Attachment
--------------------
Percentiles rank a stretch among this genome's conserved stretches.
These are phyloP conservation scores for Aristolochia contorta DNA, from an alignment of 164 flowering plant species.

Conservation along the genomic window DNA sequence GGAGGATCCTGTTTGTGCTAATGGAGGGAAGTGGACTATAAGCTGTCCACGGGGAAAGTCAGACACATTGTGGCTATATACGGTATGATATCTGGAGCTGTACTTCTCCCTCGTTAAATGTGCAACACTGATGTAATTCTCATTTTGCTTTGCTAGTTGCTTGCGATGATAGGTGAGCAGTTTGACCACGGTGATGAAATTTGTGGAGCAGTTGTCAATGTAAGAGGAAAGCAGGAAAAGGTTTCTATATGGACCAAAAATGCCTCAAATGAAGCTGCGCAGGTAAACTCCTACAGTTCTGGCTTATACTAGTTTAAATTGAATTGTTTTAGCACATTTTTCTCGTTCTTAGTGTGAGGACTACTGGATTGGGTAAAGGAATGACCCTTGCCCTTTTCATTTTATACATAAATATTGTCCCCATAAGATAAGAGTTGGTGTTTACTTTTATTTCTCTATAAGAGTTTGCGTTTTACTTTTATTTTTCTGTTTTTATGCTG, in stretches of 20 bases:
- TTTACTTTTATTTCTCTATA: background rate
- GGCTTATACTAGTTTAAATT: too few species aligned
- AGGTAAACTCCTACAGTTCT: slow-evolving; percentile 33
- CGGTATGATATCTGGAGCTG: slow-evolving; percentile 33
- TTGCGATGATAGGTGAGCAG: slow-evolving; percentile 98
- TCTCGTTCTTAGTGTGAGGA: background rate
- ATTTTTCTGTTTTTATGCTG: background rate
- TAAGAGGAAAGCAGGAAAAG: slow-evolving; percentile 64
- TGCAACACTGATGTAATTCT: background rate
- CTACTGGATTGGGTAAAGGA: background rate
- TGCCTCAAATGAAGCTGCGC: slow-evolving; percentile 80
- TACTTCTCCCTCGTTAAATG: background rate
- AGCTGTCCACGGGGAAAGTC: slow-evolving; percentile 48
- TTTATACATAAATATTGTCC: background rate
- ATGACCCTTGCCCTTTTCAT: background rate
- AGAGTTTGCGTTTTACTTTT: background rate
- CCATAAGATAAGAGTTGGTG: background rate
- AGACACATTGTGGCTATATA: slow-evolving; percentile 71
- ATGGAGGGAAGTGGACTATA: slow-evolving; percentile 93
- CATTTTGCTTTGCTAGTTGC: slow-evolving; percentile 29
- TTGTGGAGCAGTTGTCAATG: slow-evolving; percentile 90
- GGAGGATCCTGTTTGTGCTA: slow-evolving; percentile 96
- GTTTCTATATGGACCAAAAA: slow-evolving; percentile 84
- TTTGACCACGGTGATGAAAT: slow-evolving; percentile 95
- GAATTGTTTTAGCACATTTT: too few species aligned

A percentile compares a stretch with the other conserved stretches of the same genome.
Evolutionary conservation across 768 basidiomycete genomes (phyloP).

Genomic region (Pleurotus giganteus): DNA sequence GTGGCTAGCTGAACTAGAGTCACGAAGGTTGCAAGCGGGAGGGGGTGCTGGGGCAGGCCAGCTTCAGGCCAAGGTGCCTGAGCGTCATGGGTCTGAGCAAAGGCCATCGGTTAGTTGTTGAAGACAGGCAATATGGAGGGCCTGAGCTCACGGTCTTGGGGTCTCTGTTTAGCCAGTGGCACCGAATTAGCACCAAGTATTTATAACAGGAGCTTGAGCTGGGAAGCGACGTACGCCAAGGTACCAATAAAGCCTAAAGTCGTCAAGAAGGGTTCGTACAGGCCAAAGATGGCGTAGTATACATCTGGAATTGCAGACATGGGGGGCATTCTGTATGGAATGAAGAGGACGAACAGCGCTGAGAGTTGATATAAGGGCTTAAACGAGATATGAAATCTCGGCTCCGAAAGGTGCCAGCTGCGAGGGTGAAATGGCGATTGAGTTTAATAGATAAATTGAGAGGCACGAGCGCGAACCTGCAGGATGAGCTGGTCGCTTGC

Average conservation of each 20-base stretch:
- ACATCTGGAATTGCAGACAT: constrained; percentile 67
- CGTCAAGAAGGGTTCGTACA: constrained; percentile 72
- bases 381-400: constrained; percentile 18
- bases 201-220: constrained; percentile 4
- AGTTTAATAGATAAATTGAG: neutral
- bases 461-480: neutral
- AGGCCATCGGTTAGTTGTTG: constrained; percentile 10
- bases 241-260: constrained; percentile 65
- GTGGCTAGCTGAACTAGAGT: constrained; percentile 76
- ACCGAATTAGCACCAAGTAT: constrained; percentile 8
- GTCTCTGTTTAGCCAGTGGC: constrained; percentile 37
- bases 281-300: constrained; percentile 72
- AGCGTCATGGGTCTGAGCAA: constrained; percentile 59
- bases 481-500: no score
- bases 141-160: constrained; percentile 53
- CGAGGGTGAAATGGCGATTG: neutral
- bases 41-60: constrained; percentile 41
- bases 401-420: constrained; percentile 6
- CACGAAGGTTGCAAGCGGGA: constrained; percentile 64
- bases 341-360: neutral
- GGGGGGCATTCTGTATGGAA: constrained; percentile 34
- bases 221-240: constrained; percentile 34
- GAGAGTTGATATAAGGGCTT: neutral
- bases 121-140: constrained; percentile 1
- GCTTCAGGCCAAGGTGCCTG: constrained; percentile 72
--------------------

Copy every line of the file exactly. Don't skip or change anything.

Percentiles rank a stretch among this genome's conserved stretches.
These are phyloP conservation scores for Aristolochia contorta DNA, from an alignment of 164 flowering plant species.

Conservation along the genomic window DNA sequence GGAGGATCCTGTTTGTGCTAATGGAGGGAAGTGGACTATAAGCTGTCCACGGGGAAAGTCAGACACATTGTGGCTATATACGGTATGATATCTGGAGCTGTACTTCTCCCTCGTTAAATGTGCAACACTGATGTAATTCTCATTTTGCTTTGCTAGTTGCTTGCGATGATAGGTGAGCAGTTTGACCACGGTGATGAAATTTGTGGAGCAGTTGTCAATGTAAGAGGAAAGCAGGAAAAGGTTTCTATATGGACCAAAAATGCCTCAAATGAAGCTGCGCAGGTAAACTCCTACAGTTCTGGCTTATACTAGTTTAAATTGAATTGTTTTAGCACATTTTTCTCGTTCTTAGTGTGAGGACTACTGGATTGGGTAAAGGAATGACCCTTGCCCTTTTCATTTTATACATAAATATTGTCCCCATAAGATAAGAGTTGGTGTTTACTTTTATTTCTCTATAAGAGTTTGCGTTTTACTTTTATTTTTCTGTTTTTATGCTG, in stretches of 20 bases:
- TTTACTTTTATTTCTCTATA: background rate
- GGCTTATACTAGTTTAAATT: too few species aligned
- AGGTAAACTCCTACAGTTCT: slow-evolving; percentile 33
- CGGTATGATATCTGGAGCTG: slow-evolving; percentile 33
- TTGCGATGATAGGTGAGCAG: slow-evolving; percentile 98
- TCTCGTTCTTAGTGTGAGGA: background rate
- ATTTTTCTGTTTTTATGCTG: background rate
- TAAGAGGAAAGCAGGAAAAG: slow-evolving; percentile 64
- TGCAACACTGATGTAATTCT: background rate
- CTACTGGATTGGGTAAAGGA: background rate
- TGCCTCAAATGAAGCTGCGC: slow-evolving; percentile 80
- TACTTCTCCCTCGTTAAATG: background rate
- AGCTGTCCACGGGGAAAGTC: slow-evolving; percentile 48
- TTTATACATAAATATTGTCC: background rate
- ATGACCCTTGCCCTTTTCAT: background rate
- AGAGTTTGCGTTTTACTTTT: background rate
- CCATAAGATAAGAGTTGGTG: background rate
- AGACACATTGTGGCTATATA: slow-evolving; percentile 71
- ATGGAGGGAAGTGGACTATA: slow-evolving; percentile 93
- CATTTTGCTTTGCTAGTTGC: slow-evolving; percentile 29
- TTGTGGAGCAGTTGTCAATG: slow-evolving; percentile 90
- GGAGGATCCTGTTTGTGCTA: slow-evolving; percentile 96
- GTTTCTATATGGACCAAAAA: slow-evolving; percentile 84
- TTTGACCACGGTGATGAAAT: slow-evolving; percentile 95
- GAATTGTTTTAGCACATTTT: too few species aligned

A percentile compares a stretch with the other conserved stretches of the same genome.
Evolutionary conservation across 768 basidiomycete genomes (phyloP).

Genomic region (Pleurotus giganteus): DNA sequence GTGGCTAGCTGAACTAGAGTCACGAAGGTTGCAAGCGGGAGGGGGTGCTGGGGCAGGCCAGCTTCAGGCCAAGGTGCCTGAGCGTCATGGGTCTGAGCAAAGGCCATCGGTTAGTTGTTGAAGACAGGCAATATGGAGGGCCTGAGCTCACGGTCTTGGGGTCTCTGTTTAGCCAGTGGCACCGAATTAGCACCAAGTATTTATAACAGGAGCTTGAGCTGGGAAGCGACGTACGCCAAGGTACCAATAAAGCCTAAAGTCGTCAAGAAGGGTTCGTACAGGCCAAAGATGGCGTAGTATACATCTGGAATTGCAGACATGGGGGGCATTCTGTATGGAATGAAGAGGACGAACAGCGCTGAGAGTTGATATAAGGGCTTAAACGAGATATGAAATCTCGGCTCCGAAAGGTGCCAGCTGCGAGGGTGAAATGGCGATTGAGTTTAATAGATAAATTGAGAGGCACGAGCGCGAACCTGCAGGATGAGCTGGTCGCTTGC

Average conservation of each 20-base stretch:
- ACATCTGGAATTGCAGACAT: constrained; percentile 67
- CGTCAAGAAGGGTTCGTACA: constrained; percentile 72
- bases 381-400: constrained; percentile 18
- bases 201-220: constrained; percentile 4
- AGTTTAATAGATAAATTGAG: neutral
- bases 461-480: neutral
- AGGCCATCGGTTAGTTGTTG: constrained; percentile 10
- bases 241-260: constrained; percentile 65
- GTGGCTAGCTGAACTAGAGT: constrained; percentile 76
- ACCGAATTAGCACCAAGTAT: constrained; percentile 8
- GTCTCTGTTTAGCCAGTGGC: constrained; percentile 37
- bases 281-300: constrained; percentile 72
- AGCGTCATGGGTCTGAGCAA: constrained; percentile 59
- bases 481-500: no score
- bases 141-160: constrained; percentile 53
- CGAGGGTGAAATGGCGATTG: neutral
- bases 41-60: constrained; percentile 41
- bases 401-420: constrained; percentile 6
- CACGAAGGTTGCAAGCGGGA: constrained; percentile 64
- bases 341-360: neutral
- GGGGGGCATTCTGTATGGAA: constrained; percentile 34
- bases 221-240: constrained; percentile 34
- GAGAGTTGATATAAGGGCTT: neutral
- bases 121-140: constrained; percentile 1
- GCTTCAGGCCAAGGTGCCTG: constrained; percentile 72